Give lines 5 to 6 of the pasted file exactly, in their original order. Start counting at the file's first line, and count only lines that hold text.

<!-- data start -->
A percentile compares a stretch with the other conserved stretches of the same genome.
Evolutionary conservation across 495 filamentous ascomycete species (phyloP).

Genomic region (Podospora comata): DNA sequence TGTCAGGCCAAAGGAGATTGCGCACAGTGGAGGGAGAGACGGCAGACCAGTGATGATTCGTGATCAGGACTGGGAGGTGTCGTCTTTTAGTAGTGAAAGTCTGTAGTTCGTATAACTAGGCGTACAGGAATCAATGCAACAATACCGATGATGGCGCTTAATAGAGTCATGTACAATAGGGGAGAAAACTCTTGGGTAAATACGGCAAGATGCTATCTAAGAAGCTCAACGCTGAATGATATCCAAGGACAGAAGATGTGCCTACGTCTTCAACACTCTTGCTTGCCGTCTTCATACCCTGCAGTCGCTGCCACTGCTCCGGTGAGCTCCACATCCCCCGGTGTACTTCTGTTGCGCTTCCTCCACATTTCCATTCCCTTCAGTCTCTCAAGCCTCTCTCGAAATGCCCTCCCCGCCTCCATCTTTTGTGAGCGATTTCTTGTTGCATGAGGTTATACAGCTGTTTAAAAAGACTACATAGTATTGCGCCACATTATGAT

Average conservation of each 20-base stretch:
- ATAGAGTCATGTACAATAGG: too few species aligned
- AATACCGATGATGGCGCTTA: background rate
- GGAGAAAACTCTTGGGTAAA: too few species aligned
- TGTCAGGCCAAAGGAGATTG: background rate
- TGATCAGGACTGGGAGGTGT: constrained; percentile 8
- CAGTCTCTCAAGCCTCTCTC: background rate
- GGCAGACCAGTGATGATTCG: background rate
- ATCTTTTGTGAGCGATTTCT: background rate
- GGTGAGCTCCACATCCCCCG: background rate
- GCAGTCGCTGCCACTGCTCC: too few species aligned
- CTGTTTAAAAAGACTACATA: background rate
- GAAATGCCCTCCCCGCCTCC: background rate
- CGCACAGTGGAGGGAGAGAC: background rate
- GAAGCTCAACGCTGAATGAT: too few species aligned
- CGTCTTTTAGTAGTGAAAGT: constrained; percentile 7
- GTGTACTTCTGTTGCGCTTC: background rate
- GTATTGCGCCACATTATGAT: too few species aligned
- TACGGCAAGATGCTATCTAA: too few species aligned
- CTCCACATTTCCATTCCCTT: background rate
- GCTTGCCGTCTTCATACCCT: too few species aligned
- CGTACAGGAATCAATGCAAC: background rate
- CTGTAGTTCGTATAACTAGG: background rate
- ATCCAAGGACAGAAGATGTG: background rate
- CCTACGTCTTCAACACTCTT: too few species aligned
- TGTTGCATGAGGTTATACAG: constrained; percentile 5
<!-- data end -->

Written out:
- ATAGAGTCATGTACAATAGG: too few species aligned
- AATACCGATGATGGCGCTTA: background rate